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MNI DATA FORECASTS: US CPI and UK Jobs In Market Eye
MNI POLICY: Ueda's YCC Concerns Hint At BOJ Policy Shift
Bank of Japan governor-elect Kazuo Ueda, who is set to take office on April 9, will likely keep interest rates at low levels but may quicken the scrapping of yield curve control to restore functioning in financial markets, MNI understands.
Japan's government on Tuesday officially nominated Kazuo Ueda, an economist and former Bank of Japan board member, as the BOJ’s next governor to replace Haruhiko Kuroda, whose term ends on April 8, a Diet official said.
Ueda previously said the BOJ needs to seriously consider reviewing its unprecedented easy policy at some point. A short-term focus for market participants will be on how Ueda analyses the current rise in the Consumer Price Index and assesses the outlook for Japan’s economy and inflation, especially at a time when growth in overseas economies is slowing under the weight of rate hikes. (See MNI POLICY: Ueda Supports BOJ's Easy Policy, Could Tweak YCC)
The 71-year old has argued the BOJ needs to keep interest rates at low levels given his concerns about the costs stemming from premature rate hikes. However, Ueda may seek to tweak the BOJ's yield curve control policy or even scrap it at an early stage as he has highlighted challenges facing the BOJ in fine-tuning the 10-year bond yield target.
He has acknowledged the difficulty in gradually adjusting the long-term interest rate because market participants will position for the next widening in the YCC band, which would invite a sell-off in bonds and push yields higher. Shortening the long-term target to seven or five years also poses a similar problem, Ueda has said. Ueda could consider leaving the determination of the 10-year bond yield to markets.
He said late Friday that the BOJ’s current policy is appropriate and the bank needs to maintain easy policy. (See MNI INTERVIEW: Flexible CPI Horizon Key To YCC Tweaks - Yamamoto)
Ueda may consider measures that enchance communication with financial markets, possibly providing a policy rate outlook similar to the Federal Reserve’s dot plot.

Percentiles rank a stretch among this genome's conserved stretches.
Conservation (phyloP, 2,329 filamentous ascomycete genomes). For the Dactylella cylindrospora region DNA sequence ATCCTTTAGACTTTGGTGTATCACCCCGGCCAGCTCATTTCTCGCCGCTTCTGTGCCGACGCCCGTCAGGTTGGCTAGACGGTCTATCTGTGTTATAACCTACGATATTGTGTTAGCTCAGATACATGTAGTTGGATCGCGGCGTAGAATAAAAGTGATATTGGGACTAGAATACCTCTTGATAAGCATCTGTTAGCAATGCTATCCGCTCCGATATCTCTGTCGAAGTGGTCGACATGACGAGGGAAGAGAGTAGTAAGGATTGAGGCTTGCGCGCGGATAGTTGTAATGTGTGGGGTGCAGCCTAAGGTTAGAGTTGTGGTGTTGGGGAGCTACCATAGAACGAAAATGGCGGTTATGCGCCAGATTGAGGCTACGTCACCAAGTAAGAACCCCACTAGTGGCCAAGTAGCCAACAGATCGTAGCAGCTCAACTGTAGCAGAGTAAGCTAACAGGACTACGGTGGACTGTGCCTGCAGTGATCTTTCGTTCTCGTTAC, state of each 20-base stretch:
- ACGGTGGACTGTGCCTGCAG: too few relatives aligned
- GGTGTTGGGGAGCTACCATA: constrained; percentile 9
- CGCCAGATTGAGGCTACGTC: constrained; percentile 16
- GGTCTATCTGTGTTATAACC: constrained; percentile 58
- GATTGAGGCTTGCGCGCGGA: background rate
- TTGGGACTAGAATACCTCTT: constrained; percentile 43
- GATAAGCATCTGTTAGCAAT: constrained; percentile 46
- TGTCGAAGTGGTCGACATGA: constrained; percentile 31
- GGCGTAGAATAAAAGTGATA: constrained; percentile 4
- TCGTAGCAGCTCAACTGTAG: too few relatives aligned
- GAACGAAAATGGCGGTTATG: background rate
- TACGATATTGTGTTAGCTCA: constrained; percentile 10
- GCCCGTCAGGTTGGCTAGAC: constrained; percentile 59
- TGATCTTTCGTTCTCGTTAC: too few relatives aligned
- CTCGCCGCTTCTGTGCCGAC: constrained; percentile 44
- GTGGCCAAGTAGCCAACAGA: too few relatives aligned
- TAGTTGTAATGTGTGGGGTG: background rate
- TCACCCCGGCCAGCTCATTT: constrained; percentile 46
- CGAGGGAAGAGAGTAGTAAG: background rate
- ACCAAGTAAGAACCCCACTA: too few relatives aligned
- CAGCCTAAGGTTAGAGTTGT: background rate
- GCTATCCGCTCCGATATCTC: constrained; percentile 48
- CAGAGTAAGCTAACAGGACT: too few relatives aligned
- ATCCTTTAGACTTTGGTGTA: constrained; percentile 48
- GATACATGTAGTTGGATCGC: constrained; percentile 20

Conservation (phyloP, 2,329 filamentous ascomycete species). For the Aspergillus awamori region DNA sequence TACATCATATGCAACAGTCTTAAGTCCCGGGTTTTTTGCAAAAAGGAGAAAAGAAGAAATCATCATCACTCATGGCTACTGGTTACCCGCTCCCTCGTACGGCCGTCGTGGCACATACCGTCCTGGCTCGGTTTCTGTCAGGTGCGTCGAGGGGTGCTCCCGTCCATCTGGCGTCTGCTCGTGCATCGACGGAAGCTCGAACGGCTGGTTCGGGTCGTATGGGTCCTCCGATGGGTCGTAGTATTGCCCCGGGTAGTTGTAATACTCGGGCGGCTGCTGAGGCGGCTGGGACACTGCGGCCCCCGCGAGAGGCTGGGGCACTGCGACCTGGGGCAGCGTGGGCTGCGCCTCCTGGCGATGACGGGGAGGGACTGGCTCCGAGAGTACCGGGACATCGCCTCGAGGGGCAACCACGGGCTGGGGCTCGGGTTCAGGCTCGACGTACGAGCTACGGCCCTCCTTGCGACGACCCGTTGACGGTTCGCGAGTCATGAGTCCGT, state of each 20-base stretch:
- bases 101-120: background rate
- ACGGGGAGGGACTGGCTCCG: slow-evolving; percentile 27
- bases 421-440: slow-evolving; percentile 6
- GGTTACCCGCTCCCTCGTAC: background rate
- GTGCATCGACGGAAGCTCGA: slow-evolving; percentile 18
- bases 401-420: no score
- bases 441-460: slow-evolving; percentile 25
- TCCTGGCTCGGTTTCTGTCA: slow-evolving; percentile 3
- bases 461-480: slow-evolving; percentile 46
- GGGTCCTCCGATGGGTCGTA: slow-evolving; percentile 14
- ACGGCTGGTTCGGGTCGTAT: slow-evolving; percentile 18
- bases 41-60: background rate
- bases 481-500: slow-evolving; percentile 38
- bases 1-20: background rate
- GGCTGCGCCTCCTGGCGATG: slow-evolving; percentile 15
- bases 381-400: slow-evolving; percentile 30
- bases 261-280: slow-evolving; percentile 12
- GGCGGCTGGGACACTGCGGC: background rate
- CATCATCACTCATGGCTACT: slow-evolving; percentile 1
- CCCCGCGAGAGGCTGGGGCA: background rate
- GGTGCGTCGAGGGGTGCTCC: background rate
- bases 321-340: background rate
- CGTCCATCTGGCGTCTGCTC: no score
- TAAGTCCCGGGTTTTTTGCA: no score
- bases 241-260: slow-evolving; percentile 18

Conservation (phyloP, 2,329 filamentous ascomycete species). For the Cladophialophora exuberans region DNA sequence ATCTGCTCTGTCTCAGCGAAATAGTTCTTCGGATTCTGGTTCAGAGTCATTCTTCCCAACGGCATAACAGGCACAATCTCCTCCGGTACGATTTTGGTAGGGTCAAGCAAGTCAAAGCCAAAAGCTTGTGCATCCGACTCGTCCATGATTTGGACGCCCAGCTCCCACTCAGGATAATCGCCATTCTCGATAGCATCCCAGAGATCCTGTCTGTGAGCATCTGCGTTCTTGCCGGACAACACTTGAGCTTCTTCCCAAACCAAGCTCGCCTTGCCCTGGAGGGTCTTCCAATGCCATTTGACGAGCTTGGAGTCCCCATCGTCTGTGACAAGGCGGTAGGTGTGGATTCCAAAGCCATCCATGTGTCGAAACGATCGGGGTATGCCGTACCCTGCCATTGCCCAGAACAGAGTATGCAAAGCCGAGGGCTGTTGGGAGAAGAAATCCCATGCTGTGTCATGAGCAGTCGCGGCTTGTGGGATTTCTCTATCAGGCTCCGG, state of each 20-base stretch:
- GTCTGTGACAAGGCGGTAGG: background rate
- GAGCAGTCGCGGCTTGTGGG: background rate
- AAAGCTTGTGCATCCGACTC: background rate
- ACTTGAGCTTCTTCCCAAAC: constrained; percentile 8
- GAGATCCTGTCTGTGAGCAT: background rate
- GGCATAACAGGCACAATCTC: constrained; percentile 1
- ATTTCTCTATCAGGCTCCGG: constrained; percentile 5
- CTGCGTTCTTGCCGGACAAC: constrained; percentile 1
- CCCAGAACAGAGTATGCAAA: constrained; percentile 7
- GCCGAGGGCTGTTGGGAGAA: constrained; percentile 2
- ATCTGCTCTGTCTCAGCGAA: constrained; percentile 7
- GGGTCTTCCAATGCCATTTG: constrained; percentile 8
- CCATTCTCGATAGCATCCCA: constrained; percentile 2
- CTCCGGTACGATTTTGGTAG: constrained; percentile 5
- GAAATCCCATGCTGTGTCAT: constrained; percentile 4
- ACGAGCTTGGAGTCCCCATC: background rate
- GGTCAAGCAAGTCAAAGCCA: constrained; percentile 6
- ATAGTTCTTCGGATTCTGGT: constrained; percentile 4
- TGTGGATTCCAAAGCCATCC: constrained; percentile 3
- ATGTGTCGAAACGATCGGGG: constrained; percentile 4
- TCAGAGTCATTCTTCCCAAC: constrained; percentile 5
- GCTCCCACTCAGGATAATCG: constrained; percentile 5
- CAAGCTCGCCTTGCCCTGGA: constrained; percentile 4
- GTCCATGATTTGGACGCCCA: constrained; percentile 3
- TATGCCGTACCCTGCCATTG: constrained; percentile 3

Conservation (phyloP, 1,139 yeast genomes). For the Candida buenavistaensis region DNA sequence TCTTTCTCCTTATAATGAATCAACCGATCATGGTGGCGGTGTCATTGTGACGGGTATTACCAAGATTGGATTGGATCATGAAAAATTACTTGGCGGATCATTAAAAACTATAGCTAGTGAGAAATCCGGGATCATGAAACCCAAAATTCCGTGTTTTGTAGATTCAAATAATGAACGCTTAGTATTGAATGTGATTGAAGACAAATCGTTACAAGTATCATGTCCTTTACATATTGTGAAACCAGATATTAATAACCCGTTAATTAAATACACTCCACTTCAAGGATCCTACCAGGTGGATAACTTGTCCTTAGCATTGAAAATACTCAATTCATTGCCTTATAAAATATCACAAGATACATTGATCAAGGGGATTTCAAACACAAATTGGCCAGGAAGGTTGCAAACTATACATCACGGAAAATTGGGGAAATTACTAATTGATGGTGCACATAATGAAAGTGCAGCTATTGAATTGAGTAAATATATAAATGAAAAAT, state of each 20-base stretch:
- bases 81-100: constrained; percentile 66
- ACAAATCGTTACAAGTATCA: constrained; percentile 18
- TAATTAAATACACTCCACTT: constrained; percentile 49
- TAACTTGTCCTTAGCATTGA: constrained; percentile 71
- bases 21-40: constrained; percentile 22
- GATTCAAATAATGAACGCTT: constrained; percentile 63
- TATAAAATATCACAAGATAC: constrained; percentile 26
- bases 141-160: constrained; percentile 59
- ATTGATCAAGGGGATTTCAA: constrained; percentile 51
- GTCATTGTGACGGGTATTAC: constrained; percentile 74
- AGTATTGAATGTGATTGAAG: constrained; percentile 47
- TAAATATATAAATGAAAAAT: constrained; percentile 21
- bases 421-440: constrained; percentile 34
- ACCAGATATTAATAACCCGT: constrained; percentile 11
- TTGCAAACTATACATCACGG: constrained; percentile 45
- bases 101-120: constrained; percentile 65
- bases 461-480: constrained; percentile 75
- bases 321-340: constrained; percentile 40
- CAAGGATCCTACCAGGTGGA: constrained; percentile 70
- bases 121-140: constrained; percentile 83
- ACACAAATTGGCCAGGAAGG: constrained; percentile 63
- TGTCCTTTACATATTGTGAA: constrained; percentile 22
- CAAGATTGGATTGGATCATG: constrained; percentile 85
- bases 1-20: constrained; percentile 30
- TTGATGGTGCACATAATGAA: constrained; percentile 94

BOJ officials have shunned away from telegraphing a future policy rate outlook on concerns market participants may view the estimates as a prediction, which would undermine monetary policy flexibility.
Ueda has previously expressed support for easy policy and opposed lifting rates from zero percent in 2000 under then-governor Masaru Hayami. Ueda became the BOJ policy board’s youngest member in April 1998, and was later reappointed before serving until April 2005.
He was well known at the time for arguing in favour of forward guidance for the policy rate before it was introduced in 2000, with a pledge to hold at zero until fears of deflation had dissipated.
In 2022, Ueda said raising interest rates to cope with a temporary rise in the CPI would have an adverse impact on the economy and inflation rate, which would impede the goal of lifting rates over the medium to long term.
Ueda cautioned that if the BOJ embraced policy normalisation based on a small rise in the CPI it would be viewed as breaking a promise to deliver its 2% target in a stable and sustainable manner. Additionally, the bank's credibility could be at risk from any move away from easy policy that threatened growth underpinned by the decade-long policy of low rates. (See MNI POLICY: New BOJ Gov Must Keep Rates Low, Ensure Recovery)
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